You have no advanced search rows. Add one by clicking the '+ Add Row' button

Graigola (south) Collieries Railway, Coed Gwilym, Swansea Canal

Loading Map
Map ReferenceSN70SW
Grid ReferenceSN7052001590
Unitary (Local) AuthoritySwansea
Old CountyGlamorgan
PeriodPost Medieval
Graigola (southern) Colliery Level Railway, Dock and Clay mill (10,358m from Swansea along the Swansea Canal) Dock 23, Ttramroad 28, Mill 7. The railway dock alongside the towing-path was a large, irregular, four-sided basin on ground sloping down from the south bank of the canal and this basin may have had its origins in the fulling mill-pond already mentioned. The dock had long been dry when the site was partially cleared in l976 to be incorporated into the adjacent golf-course, but parts of the wall survive on the mound on which it was built.

The main wharf occupied the north-east side of the dock and contained a number of buildings. The l84l census mentions a house here, which would have been for a wharfinger. There are substantial remains of a fire-clay mill on the canal bank immediately north-east of the dock. Strangely, they bear little resemblance to the plan on the l875 map. The wheel pit, however, is the only one visible alongside the canal although full of rubble and is some 2.7m long. Presumably the raw materials for the mill were brought from Graigola Colliery by railway. The mill was powered from an overflow sluice. The feed-water probably crossed a large stone-walled platform still existing alongside the canal. A waste-weir still stands south-west of the wheel-pit and is one of those diverting water back into the River Tawe above the Ynys-penllwch Mills as required by the Canal Act.

From the dock, the railway crossed a narrow stream on a tall bridge (abutments still standing) then ran south-east across the flood plain on a substantial still existing embankment. This probably crossed the River Tawe on a timber trestle bridge, of which the slipped rubble-stone bridge abutment survives on the north-west bank. It continued on an embankment some 1.5m high past the site of what the Ordnance Survey called a 'lime kiln' or 'air shaft' on various maps. It is more likely to have been an air-shaft. The railway crossed a cattlewalk near Neuadd-wen farm on a small rubble stone arched underbridge, passing a level and smithy, south of Neuadd-wen. Here it originally entered a level but later was extended obliquely up the scarp to Graigola Colliery.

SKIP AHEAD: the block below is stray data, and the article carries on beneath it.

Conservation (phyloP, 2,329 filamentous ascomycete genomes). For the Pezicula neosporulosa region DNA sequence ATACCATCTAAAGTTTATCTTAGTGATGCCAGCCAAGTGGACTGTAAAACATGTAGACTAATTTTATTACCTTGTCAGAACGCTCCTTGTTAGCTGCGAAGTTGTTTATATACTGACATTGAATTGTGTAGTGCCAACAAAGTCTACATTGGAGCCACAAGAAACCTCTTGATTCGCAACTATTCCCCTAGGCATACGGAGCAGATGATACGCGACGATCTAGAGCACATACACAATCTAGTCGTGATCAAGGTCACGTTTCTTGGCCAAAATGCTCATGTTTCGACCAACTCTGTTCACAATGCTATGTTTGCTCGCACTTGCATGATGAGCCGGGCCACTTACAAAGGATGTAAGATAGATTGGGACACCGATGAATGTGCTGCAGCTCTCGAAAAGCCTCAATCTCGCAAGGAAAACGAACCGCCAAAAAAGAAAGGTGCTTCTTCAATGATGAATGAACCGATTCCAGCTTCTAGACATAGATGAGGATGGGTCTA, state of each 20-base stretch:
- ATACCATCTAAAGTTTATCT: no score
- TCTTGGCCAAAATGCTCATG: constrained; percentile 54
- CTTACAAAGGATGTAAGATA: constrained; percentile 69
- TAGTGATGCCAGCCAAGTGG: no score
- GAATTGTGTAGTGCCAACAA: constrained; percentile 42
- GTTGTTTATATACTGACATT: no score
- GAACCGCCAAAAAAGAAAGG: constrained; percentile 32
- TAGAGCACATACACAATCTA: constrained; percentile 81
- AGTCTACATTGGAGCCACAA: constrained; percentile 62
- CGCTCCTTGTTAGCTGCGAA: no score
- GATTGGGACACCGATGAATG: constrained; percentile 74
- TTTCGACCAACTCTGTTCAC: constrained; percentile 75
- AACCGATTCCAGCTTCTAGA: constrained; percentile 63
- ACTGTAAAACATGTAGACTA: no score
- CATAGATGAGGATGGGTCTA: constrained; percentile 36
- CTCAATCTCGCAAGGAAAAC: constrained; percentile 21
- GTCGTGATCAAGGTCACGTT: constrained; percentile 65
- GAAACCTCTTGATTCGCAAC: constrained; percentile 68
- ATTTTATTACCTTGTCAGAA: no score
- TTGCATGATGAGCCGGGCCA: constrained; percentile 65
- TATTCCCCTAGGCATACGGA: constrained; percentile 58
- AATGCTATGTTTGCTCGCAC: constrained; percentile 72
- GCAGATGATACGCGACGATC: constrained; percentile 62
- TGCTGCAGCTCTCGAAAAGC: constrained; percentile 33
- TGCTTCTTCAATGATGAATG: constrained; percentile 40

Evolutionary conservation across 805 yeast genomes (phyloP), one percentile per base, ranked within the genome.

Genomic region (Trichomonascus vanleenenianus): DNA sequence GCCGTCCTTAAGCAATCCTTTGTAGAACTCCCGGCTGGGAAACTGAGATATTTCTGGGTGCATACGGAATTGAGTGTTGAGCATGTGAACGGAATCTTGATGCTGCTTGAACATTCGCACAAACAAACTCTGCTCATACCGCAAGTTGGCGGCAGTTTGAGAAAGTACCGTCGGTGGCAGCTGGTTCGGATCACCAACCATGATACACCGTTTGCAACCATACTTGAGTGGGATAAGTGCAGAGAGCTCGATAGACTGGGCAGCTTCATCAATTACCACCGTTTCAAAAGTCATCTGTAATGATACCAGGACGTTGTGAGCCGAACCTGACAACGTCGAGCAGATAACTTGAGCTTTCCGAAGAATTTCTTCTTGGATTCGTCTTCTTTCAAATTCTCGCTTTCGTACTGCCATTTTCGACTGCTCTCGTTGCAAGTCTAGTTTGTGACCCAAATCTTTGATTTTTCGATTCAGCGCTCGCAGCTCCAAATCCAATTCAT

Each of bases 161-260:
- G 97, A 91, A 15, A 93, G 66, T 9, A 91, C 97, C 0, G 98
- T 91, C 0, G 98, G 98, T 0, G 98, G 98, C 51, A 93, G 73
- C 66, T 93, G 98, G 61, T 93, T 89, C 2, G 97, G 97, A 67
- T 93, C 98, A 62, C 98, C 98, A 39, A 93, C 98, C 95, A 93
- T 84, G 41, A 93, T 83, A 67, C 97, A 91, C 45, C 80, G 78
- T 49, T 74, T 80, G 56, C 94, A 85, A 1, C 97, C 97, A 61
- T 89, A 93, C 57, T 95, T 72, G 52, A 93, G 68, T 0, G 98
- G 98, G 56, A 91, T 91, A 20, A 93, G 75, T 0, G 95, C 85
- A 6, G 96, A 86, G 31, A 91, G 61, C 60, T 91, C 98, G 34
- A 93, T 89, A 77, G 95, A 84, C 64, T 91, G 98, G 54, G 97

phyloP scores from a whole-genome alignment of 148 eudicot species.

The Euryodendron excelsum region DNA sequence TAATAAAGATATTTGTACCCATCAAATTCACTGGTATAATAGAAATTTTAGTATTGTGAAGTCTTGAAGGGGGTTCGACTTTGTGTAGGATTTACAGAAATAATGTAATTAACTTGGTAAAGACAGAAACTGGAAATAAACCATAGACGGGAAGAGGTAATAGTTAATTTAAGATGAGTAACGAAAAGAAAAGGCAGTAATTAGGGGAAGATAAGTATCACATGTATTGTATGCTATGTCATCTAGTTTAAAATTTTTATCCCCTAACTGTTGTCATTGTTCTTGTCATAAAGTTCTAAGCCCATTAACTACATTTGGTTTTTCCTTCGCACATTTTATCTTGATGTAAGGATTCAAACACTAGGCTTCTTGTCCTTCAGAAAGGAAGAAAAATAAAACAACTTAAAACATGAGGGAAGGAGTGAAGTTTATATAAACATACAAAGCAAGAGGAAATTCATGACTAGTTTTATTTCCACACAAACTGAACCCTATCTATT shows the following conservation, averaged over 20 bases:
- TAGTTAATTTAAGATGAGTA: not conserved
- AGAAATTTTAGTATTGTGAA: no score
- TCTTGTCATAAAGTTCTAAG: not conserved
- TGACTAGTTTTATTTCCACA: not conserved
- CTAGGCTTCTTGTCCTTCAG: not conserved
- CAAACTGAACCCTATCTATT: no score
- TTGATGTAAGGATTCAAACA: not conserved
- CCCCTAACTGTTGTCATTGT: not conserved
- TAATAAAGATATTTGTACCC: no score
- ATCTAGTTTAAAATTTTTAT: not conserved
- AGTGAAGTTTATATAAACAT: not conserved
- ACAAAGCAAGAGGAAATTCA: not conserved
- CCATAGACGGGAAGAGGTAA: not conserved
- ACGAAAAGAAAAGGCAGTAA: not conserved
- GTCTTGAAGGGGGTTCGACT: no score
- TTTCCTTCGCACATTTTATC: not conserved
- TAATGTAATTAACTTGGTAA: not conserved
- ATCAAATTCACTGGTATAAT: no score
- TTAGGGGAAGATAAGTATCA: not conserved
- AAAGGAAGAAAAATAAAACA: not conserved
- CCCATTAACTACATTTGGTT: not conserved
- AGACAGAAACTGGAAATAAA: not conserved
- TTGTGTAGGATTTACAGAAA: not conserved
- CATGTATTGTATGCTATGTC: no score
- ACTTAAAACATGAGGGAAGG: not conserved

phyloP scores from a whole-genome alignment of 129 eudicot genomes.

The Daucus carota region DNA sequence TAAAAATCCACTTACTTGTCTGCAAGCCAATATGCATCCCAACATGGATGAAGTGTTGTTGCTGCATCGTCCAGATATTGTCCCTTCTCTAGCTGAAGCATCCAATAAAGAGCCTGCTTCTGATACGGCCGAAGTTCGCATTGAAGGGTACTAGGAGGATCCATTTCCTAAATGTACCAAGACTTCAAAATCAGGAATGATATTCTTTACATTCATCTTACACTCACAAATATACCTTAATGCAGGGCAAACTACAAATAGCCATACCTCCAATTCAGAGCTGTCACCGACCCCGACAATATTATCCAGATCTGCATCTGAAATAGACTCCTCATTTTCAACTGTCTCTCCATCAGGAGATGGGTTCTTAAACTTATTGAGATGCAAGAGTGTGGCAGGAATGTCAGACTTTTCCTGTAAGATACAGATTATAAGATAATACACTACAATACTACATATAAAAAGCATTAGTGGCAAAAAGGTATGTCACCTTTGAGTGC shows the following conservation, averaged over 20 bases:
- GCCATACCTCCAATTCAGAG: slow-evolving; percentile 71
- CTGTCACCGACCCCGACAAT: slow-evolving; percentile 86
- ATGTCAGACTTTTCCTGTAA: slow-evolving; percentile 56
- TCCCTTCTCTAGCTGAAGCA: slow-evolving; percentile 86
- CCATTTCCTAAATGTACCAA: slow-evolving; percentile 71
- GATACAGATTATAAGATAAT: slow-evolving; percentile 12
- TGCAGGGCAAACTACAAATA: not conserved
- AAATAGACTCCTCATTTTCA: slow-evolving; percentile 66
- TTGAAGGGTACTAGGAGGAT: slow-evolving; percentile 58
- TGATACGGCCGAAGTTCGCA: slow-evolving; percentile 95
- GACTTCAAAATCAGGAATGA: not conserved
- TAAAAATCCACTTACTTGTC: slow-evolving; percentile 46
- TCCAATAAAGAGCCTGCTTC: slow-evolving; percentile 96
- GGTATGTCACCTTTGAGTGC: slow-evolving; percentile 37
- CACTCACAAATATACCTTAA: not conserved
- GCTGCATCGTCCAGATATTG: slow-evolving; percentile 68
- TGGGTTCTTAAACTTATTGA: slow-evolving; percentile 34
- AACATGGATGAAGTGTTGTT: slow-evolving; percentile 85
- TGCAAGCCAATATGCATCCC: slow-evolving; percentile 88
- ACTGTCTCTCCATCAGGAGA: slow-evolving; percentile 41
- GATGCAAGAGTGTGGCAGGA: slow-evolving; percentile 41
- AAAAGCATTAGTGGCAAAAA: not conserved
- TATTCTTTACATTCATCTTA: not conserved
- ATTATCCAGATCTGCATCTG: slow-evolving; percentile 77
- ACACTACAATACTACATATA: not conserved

The original railway was probably built in or soon after 17991 by the ironmaster Richard Parsons. It was possibly engineered by William Bevan and/or Edward Martin.2 The railway is known to have been in operation in c. 1811-133 but to have gone out of use by 1826.4

The line was reconstructed in c. 1831,5 possibly by Hart Logan. The coal went to supply Usborne and Benson's Copperworks at Morriston.6 In 1852 the line became the first canal railway replaced by the Swansea Vale Railway, which passed by the colliery on the east side of the valley.

Dock SN 7044 0171
Fireclay Mill SN 7044 0174
Stream abutments SN 7044 0166
Tawe riverbridge abutment SN 7052 0159
Underbridge SN 7064 0144
Graigola Colliery SN 7097 0144 and the
Top level SN 7120 0156.

1. The Graigola Colliery was worked through two level mouths. William Bevan and Edward Martin reported on the colliery in 1799 and recommended the construction of a line to the Swansea Canal (Collier, S. Wales Coal, 31). That to the northern level was built first (see below).
2. Ibid.
3. Walter Davies notes coal being shipped at Tynycoed in c. 1811 (N.L.W., MSS., 1758B) and the line is shown on the O.S. Drawings.
4. 'Hill Sketches', 1" Sh. 37,Serial No. 460, Swansea H2.
5. Hart Logan took over the colliery together with Usborne and Benson in 1831. (Roberts, Gower Coalmining, 76). There is likely to have been a connection with W.E. Logan, the mining engineer, who was resident in Swansea in the 1830s.
6. Ibid.
7. Ibid. Usborne and Benson were still in occupation of the colliery in 1852 (N.L.W. Brecon Q/RP 55).

Stephen hughes, 26.06.2007